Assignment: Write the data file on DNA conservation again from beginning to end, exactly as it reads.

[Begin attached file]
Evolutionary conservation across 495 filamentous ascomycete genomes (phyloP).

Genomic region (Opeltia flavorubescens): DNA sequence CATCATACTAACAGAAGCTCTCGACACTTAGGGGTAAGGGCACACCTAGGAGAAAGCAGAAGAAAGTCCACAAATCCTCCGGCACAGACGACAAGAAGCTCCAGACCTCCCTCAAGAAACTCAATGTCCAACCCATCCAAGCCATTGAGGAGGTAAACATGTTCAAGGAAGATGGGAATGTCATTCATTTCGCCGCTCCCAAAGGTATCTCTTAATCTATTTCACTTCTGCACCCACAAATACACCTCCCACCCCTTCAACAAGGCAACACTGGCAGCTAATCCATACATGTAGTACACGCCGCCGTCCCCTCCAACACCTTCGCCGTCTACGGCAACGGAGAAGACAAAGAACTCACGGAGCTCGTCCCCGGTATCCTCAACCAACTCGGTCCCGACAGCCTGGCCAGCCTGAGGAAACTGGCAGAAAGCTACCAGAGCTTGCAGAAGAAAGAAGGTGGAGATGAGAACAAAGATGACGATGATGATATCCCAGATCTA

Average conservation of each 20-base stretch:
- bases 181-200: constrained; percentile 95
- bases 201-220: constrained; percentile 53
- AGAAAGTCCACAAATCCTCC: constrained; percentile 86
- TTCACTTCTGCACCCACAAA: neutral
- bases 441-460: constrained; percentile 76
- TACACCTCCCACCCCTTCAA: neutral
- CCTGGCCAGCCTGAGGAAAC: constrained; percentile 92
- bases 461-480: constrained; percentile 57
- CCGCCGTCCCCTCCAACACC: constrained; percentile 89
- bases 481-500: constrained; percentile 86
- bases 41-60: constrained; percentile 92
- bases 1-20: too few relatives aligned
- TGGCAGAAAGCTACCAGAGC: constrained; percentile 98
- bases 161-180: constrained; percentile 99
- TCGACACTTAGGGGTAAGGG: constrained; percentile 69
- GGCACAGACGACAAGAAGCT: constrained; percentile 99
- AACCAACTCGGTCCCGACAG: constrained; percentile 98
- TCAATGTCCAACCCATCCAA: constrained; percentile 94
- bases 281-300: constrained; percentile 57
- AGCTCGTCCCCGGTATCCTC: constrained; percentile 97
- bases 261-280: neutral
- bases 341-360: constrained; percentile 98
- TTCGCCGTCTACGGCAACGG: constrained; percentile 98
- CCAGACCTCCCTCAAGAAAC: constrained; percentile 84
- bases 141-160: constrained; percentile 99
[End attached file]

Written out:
Evolutionary conservation across 495 filamentous ascomycete genomes (phyloP).

Genomic region (Opeltia flavorubescens): DNA sequence CATCATACTAACAGAAGCTCTCGACACTTAGGGGTAAGGGCACACCTAGGAGAAAGCAGAAGAAAGTCCACAAATCCTCCGGCACAGACGACAAGAAGCTCCAGACCTCCCTCAAGAAACTCAATGTCCAACCCATCCAAGCCATTGAGGAGGTAAACATGTTCAAGGAAGATGGGAATGTCATTCATTTCGCCGCTCCCAAAGGTATCTCTTAATCTATTTCACTTCTGCACCCACAAATACACCTCCCACCCCTTCAACAAGGCAACACTGGCAGCTAATCCATACATGTAGTACACGCCGCCGTCCCCTCCAACACCTTCGCCGTCTACGGCAACGGAGAAGACAAAGAACTCACGGAGCTCGTCCCCGGTATCCTCAACCAACTCGGTCCCGACAGCCTGGCCAGCCTGAGGAAACTGGCAGAAAGCTACCAGAGCTTGCAGAAGAAAGAAGGTGGAGATGAGAACAAAGATGACGATGATGATATCCCAGATCTA

Average conservation of each 20-base stretch:
- bases 181-200: constrained; percentile 95
- bases 201-220: constrained; percentile 53
- AGAAAGTCCACAAATCCTCC: constrained; percentile 86
- TTCACTTCTGCACCCACAAA: neutral
- bases 441-460: constrained; percentile 76
- TACACCTCCCACCCCTTCAA: neutral
- CCTGGCCAGCCTGAGGAAAC: constrained; percentile 92
- bases 461-480: constrained; percentile 57
- CCGCCGTCCCCTCCAACACC: constrained; percentile 89
- bases 481-500: constrained; percentile 86
- bases 41-60: constrained; percentile 92
- bases 1-20: too few relatives aligned
- TGGCAGAAAGCTACCAGAGC: constrained; percentile 98
- bases 161-180: constrained; percentile 99
- TCGACACTTAGGGGTAAGGG: constrained; percentile 69
- GGCACAGACGACAAGAAGCT: constrained; percentile 99
- AACCAACTCGGTCCCGACAG: constrained; percentile 98
- TCAATGTCCAACCCATCCAA: constrained; percentile 94
- bases 281-300: constrained; percentile 57
- AGCTCGTCCCCGGTATCCTC: constrained; percentile 97
- bases 261-280: neutral
- bases 341-360: constrained; percentile 98
- TTCGCCGTCTACGGCAACGG: constrained; percentile 98
- CCAGACCTCCCTCAAGAAAC: constrained; percentile 84
- bases 141-160: constrained; percentile 99